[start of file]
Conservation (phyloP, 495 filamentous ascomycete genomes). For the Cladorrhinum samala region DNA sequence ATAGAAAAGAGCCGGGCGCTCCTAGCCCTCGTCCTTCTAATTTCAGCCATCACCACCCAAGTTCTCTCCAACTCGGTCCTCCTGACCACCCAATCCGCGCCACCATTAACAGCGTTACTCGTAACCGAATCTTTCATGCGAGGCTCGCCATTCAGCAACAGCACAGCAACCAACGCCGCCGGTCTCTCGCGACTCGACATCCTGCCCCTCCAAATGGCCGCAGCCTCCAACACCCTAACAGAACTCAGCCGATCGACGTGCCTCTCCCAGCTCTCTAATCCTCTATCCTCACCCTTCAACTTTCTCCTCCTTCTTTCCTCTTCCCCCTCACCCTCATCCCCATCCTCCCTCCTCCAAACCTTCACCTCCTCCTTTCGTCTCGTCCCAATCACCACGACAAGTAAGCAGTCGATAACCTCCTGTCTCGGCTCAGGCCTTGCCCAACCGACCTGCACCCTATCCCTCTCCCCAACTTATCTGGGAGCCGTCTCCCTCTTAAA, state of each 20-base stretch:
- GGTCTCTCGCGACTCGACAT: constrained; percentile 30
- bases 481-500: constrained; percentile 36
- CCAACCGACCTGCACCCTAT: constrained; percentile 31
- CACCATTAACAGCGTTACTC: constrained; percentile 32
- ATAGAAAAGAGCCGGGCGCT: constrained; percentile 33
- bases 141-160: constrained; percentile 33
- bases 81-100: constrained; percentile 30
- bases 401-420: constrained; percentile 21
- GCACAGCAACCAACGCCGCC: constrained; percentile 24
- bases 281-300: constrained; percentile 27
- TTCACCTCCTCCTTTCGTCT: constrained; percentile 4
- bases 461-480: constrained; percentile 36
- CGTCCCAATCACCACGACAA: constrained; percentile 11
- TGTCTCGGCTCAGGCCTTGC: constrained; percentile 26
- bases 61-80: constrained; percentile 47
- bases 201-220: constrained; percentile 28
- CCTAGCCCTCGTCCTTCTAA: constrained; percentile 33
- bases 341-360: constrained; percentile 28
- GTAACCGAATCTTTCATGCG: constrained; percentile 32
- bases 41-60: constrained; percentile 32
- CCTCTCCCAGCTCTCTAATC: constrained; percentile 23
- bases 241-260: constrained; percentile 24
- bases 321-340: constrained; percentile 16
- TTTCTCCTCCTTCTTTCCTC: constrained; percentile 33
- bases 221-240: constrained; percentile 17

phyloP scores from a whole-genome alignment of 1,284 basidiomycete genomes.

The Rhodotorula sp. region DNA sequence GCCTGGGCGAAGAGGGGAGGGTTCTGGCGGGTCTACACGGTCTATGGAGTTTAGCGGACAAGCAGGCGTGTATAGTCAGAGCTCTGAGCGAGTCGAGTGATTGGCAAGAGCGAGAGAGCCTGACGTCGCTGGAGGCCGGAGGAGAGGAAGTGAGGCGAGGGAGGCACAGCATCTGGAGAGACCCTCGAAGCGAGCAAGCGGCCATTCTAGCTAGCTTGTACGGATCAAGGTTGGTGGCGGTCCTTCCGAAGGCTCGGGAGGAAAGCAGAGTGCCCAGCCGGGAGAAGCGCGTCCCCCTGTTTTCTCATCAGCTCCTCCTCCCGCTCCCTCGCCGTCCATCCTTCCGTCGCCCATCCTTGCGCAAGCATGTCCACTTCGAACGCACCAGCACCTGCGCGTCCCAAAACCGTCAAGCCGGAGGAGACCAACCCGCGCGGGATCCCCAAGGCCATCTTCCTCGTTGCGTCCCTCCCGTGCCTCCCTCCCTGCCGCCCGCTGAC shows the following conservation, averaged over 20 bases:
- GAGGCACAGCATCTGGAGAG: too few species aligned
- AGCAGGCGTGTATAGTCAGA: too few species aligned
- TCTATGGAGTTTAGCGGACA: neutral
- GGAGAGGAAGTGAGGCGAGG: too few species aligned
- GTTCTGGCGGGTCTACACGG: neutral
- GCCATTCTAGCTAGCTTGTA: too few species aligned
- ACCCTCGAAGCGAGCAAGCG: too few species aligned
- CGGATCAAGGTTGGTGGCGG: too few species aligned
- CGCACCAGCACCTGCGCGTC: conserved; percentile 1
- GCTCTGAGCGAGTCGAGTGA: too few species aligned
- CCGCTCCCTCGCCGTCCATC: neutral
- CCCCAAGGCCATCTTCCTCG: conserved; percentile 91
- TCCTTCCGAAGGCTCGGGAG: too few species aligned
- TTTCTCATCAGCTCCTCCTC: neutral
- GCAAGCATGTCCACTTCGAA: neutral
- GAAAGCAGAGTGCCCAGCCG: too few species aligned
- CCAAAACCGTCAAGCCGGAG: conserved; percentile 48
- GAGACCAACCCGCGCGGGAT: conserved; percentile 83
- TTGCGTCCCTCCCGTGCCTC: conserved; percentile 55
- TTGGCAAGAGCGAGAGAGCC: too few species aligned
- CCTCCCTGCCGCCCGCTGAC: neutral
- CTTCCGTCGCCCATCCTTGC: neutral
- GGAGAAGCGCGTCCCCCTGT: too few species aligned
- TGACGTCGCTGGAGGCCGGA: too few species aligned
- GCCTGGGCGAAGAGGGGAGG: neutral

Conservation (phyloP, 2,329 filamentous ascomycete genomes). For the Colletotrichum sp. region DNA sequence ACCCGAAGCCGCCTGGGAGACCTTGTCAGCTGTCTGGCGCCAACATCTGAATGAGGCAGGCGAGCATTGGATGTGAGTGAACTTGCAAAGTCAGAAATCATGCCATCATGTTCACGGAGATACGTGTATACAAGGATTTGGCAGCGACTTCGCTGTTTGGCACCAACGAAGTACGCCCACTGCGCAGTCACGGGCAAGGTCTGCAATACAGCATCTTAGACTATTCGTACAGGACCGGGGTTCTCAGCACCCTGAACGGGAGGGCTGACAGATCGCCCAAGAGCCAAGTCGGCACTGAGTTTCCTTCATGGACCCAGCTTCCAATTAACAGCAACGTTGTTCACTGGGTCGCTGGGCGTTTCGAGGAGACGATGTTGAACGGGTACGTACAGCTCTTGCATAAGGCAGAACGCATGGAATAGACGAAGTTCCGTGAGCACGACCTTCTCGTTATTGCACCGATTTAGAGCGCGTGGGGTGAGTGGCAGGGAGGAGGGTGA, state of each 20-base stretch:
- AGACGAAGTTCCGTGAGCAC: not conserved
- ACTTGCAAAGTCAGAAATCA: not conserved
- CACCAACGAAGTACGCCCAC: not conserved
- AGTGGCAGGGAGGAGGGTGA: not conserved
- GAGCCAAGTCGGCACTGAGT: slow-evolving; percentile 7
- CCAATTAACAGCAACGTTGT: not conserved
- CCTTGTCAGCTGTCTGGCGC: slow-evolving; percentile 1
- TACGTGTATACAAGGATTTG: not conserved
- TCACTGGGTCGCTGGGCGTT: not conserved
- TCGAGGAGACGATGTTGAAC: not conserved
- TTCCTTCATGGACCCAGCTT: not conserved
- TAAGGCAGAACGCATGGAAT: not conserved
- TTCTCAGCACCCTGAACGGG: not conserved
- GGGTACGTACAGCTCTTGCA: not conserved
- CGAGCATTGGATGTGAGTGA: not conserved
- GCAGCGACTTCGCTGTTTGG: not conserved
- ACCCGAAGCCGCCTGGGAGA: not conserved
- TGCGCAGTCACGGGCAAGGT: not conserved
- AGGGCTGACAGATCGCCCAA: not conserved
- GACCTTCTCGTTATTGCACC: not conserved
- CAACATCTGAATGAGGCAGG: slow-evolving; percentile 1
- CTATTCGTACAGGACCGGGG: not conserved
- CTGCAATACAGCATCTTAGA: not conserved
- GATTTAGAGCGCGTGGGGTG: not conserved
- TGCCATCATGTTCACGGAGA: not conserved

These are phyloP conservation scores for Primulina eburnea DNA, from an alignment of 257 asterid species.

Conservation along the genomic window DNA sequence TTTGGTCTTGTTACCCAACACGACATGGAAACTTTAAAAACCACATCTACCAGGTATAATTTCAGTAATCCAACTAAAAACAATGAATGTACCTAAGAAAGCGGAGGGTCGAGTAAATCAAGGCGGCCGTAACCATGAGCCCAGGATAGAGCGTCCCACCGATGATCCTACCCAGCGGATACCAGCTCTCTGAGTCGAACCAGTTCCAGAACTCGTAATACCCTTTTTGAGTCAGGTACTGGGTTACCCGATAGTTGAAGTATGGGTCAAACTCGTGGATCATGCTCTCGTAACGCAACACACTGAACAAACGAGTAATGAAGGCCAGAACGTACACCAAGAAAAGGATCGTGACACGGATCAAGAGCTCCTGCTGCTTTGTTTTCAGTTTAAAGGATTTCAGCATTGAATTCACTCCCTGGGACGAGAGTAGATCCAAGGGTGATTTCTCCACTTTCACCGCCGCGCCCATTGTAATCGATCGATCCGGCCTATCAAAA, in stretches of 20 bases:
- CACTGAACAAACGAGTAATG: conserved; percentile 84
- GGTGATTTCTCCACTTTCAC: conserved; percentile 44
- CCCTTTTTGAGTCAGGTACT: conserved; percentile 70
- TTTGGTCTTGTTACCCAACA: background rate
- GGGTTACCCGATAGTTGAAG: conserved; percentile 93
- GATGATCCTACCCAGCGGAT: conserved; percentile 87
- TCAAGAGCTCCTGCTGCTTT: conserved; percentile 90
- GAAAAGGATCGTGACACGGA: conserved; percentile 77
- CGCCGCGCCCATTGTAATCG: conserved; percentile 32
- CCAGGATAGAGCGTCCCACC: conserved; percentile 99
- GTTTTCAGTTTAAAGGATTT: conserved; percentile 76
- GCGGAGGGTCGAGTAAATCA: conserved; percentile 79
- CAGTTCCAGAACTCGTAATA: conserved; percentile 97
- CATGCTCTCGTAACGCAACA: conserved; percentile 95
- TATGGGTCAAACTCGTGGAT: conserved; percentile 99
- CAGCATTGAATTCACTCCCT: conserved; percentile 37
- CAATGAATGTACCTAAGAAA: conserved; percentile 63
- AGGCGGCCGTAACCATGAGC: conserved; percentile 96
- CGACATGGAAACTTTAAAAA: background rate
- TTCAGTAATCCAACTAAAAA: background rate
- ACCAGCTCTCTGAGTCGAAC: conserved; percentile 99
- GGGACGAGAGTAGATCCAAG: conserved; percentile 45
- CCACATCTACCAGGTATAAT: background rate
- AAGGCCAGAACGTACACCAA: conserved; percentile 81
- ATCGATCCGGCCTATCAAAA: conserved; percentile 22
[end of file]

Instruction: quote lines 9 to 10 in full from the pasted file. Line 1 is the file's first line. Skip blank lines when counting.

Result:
- bases 401-420: constrained; percentile 21
- GCACAGCAACCAACGCCGCC: constrained; percentile 24